31 December 2012

 Mr President,

Honourable Ministers,

Members of Parliament,

Your Eminences,

Dear Reverend Fathers,

Distinguished Guests,


“If any of you are qualified to be enrolled in our bodyguard, let them be enrolled, and let there be peace among us, (1 Mac. 13:40)

At the turn of the year, we greet you warmly in this season of renewal and hope, and we thank you for this opportunity to make these few remarks.

Events and gatherings such as this are of great importance both for celebrating the common bonds of our humanity, and for reminding ourselves of those fundamental values that are essential to our common life.

We are honored to be here with our fellow citizens of Jerusalem, and on behalf of the Christian Churches, the communities of Jerusalem, and all people of faith and good will, we extend our best wishes to you and to the people of Israel for the New Year.

The Christian presence is part and parcel of the history of this region, and the ongoing life of the Churches ensures the sacred uniqueness of Jerusalem and the religious character of the Holy Land as a whole. Our region bears witness to the Abrahamic religions of Judaism, Christianity, and Islam, and is a living testimony to inclusiveness, and, most importantly, to ethnic and religious diversity.

Our continued mission of being the Mother Church of the Holy Land, in fraternal relationship with our brothers and sisters of other Churches, strengthens our singular historical presence.  Along with other Churches, the

Patriarchate of Jerusalem serves and safeguards the Holy Places and consequently we also serve and secure the Christian presence both in our region and in the wider Middle East.

New realities are emerging from the unpredictable political and socio-economic developments of our region. There is a clear need and desire for our experience to be both an anchor and a paradigm for this future that is in the making before our eyes. We in the Holy Land have a moral obligation to present to the rest of the region a path that leads to genuine freedom of religion, inter-religious engagement, and mutual respect, for we have a heritage of living and working together that is generations old. It is not an exaggeration to claim that the future of our world is inextricably bound up with the future that we build in the Holy Land for all our people.

Our shared history has taught us that the road to peace is a dynamic process, that is to say, that it is not through violence, but through dialogue. It is dialogue that builds trust and mutual acceptance, and that shows us the way forward. Time and again we say that we condemn violence wherever it occurs, and the Patriarchate as well as the other Churches work whole-heartedly to build a lasting peace and security to which everyone, regardless of religious affiliation or cultural identity, is entitled.

Peace itself, the peace of which this Festive Season speaks and which we are all called to make, is not a single act. Peace involves the whole attitude and aspect of individuals, communities, and nations. It is a peace with and within the self, it is a peace with the whole created order, and it is a peace with one’s fellow human beings. This sort of peace, which is in our Abrahamic traditions a reflection of the Divine, will always involve our complete, even sacrificial commitment. To paraphrase Saint Paul in the First Letter to the Corinthians, we can say this peace is a cause of our boasting (cf.1 Cor. 9:15). For genuine peace to flourish we must lay aside every form of selfishness and fear. We must, as it is said in the Greek Scriptures, outdo one another in kenosis – in emptying ourselves for the sake of others.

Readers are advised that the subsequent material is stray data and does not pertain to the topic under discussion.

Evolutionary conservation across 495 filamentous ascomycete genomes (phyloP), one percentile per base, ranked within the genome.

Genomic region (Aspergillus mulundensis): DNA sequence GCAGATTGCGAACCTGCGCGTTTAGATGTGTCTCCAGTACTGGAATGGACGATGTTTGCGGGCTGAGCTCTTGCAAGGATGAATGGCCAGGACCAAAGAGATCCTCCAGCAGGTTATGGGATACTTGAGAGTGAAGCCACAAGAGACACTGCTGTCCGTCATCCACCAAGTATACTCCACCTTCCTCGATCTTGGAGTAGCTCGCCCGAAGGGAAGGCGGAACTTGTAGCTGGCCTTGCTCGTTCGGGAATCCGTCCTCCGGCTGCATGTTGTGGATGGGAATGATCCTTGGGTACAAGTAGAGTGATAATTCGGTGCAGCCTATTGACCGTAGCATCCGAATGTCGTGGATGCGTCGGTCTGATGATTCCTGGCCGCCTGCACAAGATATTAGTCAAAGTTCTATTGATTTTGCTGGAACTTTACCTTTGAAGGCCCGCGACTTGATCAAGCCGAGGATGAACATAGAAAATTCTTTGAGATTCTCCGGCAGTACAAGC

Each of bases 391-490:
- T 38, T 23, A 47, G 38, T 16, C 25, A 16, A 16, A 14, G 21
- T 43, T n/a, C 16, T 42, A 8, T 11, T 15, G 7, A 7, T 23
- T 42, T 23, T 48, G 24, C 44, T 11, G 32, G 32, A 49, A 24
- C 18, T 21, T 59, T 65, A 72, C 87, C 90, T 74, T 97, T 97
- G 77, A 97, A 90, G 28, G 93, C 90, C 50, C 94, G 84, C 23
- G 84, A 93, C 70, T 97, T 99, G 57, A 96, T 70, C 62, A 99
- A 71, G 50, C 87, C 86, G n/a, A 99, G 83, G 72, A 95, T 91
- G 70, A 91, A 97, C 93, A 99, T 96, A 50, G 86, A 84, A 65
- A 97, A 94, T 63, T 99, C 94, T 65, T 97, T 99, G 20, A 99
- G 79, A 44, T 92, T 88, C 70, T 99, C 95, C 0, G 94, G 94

The legitimate rights, privileges and the ancient customs of the Church and our communities, sanctioned by sacred history, must not be disregarded, for they constitute an integral part of the living communities of this Holy Land and beyond.

As difficult as it is to articulate, we cannot hide our concern at the attitude of certain groups that take the law into their own hands with the sole purpose to cause confusion and disturbance to the harmonious co-existence to which we all aspire.

Mr President, we commend you highly in your courageous position against sacrilegious acts that have been directed against the sacred gift of freedom of worship that we enjoy in our Holy Land. Your actions and stance in condemning strongly all forms of bigotry and prejudice against places of worship, be they Jewish, Christian, or Muslim, is a clear example for all leaders to follow.

With such great efforts in building bridges of genuine rapprochement between our various communities, together we can work to inspire trust not only within our Christian community as whole but also with non-Christian communities as well. Be it access to the Holy Places, ease of travel for the clergy, and the relationship between our Church communities and civic and governmental offices, we have every confidence that these matters can be enhanced and taken into serious consideration.

Your Excellency, on behalf of all our Christian brothers and sisters, we thank you for your cordial invitation and your courteous hospitality. We pray God’s grace upon the approaching New Year: may the Divine Spirit of this Festive Season enlighten our minds, warm our hearts,  and lead us all to work diligently for the fulfillment of the lives of all the citizens of the State of Israel.

For “without faith it is impossible to please God, whoever would approach him must believe that he exists and that he rewards those who seek him” (Hebrews 11:6).

We wish you, Mr. President, and all the people of our beloved City and Holy Land the blessings of this season and a peaceful New Year.

Thank you.


His Beatitude

Theophilos III

Patriarch of Jerusalem